|Authors||M. Jørgensen and A. Yamashita|
|Title||Cultural characteristics and their connection to increased risk of software project failure|
|Afilliation||Software Engineering, Software Engineering|
|Publication Type||Journal Article|
|Year of Publication||2016|
|Journal||Journal of Software|
|Publisher||International Academy Publisher|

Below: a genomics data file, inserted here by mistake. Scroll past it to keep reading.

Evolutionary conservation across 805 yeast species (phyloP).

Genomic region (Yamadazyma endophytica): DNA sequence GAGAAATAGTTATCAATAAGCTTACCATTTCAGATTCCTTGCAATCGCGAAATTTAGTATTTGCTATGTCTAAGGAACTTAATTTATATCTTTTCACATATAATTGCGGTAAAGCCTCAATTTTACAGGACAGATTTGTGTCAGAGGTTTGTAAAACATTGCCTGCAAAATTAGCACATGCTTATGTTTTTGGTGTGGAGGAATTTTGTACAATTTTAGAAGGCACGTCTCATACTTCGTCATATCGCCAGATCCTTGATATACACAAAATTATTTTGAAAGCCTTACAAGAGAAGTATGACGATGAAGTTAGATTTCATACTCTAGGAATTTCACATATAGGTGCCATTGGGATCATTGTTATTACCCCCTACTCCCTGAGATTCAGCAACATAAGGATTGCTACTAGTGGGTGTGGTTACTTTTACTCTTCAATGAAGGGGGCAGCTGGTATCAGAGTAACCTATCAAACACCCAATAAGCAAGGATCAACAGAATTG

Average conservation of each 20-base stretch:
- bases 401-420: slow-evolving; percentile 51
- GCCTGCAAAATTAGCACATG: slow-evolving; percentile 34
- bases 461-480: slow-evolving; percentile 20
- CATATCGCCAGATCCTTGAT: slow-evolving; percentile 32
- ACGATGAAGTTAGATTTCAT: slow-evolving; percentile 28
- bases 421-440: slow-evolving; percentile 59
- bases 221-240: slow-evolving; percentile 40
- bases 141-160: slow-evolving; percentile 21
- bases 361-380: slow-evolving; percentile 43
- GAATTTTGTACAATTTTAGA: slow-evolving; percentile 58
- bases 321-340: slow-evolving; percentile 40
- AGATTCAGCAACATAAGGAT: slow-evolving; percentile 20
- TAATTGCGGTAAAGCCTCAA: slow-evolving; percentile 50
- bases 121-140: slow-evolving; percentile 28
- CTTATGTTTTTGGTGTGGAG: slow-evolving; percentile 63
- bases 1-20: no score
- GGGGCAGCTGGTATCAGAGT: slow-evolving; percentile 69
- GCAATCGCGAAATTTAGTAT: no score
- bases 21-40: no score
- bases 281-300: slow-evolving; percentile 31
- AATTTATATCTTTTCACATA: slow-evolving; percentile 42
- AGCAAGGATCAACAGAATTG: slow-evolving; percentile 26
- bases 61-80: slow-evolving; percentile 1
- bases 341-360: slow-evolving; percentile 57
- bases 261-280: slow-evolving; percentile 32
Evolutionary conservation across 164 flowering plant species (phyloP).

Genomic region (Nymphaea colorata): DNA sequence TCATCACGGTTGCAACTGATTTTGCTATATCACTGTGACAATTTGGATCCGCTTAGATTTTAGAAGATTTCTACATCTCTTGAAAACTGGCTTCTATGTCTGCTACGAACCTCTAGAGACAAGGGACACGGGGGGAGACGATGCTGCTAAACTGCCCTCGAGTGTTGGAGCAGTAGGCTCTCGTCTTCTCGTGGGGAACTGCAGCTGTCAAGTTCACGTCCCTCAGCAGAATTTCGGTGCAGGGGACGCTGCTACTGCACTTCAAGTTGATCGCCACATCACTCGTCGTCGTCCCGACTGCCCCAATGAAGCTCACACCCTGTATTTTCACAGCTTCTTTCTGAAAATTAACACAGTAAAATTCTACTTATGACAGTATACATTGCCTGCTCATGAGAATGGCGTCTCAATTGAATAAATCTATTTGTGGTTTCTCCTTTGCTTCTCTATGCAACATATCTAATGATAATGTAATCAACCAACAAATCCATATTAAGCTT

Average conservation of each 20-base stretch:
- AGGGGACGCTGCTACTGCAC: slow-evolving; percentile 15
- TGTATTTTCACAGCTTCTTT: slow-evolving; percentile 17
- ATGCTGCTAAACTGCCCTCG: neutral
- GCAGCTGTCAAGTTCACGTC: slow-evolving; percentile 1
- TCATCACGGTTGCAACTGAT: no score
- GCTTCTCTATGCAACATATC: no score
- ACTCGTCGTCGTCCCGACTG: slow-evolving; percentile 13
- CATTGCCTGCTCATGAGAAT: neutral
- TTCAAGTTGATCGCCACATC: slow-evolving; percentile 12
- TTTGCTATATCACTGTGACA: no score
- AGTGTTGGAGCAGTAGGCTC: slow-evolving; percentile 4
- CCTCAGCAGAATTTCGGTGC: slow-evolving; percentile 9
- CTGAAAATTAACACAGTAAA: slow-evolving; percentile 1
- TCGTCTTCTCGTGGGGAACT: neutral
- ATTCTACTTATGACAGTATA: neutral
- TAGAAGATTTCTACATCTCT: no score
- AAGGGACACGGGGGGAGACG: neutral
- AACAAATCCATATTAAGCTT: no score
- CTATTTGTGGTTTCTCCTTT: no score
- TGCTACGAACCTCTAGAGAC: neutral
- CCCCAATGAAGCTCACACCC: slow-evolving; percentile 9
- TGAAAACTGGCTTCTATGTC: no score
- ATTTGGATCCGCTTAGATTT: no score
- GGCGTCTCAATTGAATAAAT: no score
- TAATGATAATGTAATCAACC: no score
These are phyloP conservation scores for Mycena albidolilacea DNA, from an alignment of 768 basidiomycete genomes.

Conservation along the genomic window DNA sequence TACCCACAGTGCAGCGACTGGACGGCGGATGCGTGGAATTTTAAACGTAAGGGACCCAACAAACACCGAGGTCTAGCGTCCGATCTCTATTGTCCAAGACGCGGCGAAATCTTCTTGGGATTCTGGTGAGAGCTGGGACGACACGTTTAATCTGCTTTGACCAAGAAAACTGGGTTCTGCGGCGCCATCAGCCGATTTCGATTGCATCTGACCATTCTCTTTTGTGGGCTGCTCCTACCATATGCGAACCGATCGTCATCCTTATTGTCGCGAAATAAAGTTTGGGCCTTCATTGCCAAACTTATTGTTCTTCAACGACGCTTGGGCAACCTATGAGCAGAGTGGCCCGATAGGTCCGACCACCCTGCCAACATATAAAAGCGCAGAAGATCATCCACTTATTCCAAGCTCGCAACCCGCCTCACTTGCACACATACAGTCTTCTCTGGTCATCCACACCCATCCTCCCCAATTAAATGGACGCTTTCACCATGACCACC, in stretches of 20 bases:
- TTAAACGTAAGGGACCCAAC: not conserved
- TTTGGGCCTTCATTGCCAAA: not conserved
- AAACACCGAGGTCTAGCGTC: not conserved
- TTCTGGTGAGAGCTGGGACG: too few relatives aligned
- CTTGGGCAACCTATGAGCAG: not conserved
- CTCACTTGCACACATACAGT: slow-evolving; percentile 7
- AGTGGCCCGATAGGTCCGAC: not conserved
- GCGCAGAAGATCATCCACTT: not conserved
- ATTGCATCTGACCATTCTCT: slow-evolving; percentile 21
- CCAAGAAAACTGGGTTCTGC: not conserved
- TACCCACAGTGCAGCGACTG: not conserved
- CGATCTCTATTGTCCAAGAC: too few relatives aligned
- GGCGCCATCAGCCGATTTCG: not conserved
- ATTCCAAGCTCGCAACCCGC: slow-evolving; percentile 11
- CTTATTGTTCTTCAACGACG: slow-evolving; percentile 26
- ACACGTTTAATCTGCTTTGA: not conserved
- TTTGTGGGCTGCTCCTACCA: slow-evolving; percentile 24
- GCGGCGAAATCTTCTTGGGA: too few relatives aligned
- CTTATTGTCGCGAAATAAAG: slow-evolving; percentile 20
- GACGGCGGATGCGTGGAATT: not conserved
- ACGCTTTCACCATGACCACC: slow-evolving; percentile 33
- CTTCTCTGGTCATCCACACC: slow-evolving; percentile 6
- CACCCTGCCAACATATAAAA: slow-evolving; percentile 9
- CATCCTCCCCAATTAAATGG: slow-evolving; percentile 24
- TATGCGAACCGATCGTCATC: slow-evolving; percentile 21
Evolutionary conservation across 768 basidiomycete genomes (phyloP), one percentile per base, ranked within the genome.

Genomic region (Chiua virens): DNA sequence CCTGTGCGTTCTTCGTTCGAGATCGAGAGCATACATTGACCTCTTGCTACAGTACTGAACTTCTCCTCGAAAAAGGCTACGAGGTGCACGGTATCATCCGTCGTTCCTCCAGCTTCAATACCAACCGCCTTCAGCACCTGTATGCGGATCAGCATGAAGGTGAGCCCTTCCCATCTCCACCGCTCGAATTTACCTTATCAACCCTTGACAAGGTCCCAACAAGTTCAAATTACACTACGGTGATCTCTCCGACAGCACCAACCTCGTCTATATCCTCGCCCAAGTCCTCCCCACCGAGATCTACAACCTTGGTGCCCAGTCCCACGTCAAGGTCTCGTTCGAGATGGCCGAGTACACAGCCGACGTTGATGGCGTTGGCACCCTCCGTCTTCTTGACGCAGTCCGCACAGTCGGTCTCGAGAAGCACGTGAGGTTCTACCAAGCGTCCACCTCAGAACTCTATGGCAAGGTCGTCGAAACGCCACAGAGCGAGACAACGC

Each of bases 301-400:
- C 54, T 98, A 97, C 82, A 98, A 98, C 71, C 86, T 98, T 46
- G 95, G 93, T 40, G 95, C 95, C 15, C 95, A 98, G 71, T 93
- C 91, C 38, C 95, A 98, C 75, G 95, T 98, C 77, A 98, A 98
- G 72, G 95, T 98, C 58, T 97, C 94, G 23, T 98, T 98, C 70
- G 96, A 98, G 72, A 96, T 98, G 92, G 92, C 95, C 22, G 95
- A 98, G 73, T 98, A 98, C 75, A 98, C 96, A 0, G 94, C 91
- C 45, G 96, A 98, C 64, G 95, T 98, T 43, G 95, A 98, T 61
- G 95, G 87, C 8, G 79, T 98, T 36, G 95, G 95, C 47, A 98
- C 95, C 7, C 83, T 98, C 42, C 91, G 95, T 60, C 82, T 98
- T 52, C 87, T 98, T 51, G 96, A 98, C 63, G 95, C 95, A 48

Abstract—Offshoring software projects to low cost countries has the potential of reducing the cost of software development and increasing the availability of competent development resources. It has, however, also been documented that it can increase the risk of project failure. In particular, the cultural differences between software client and provider countries are believed to increase the risk of project failure. The main goal of our study is to empirically examine how cultural characteristics of and cultural differences between software client and provider countries are connected with an increased risk of project failure. We analyze a large data set of small software projects with providers and clients from various countries. For each provider and client country, and each combination of provider and client country, we calculate the project failure rate. We use Hofstede’s culture dimensions power distance, individualism, masculinity and uncertainty avoidance together with Hall’s concept of high and low-context cultures (communication style) to measure cultural characteristics and differences. We found a statistically significant increase in failure rate with increased difference in the provider and client country’s communication style, but no connection between cultural differences and project failure rate using Hofstede’s cultural characteristics. Provider countries, and in particular, client countries with a low-context culture had lower proportions of project failures than countries with high-context cultures. A decrease in power distance and increase in individualism were both connected with a decrease in project failure rate. In total, the cultural differences between countries seem to matter less than cultural characteristics of the countries. In particular, some of the cultural characteristics of the client country were strongly connected with project failure rates. Software offshoring clients may benefit from an awareness of the importance of their role in avoiding project failures and consider adopting the cultural characteristics of the most successful client offshoring countries. They may also benefit from selecting software providers from low-context cultures.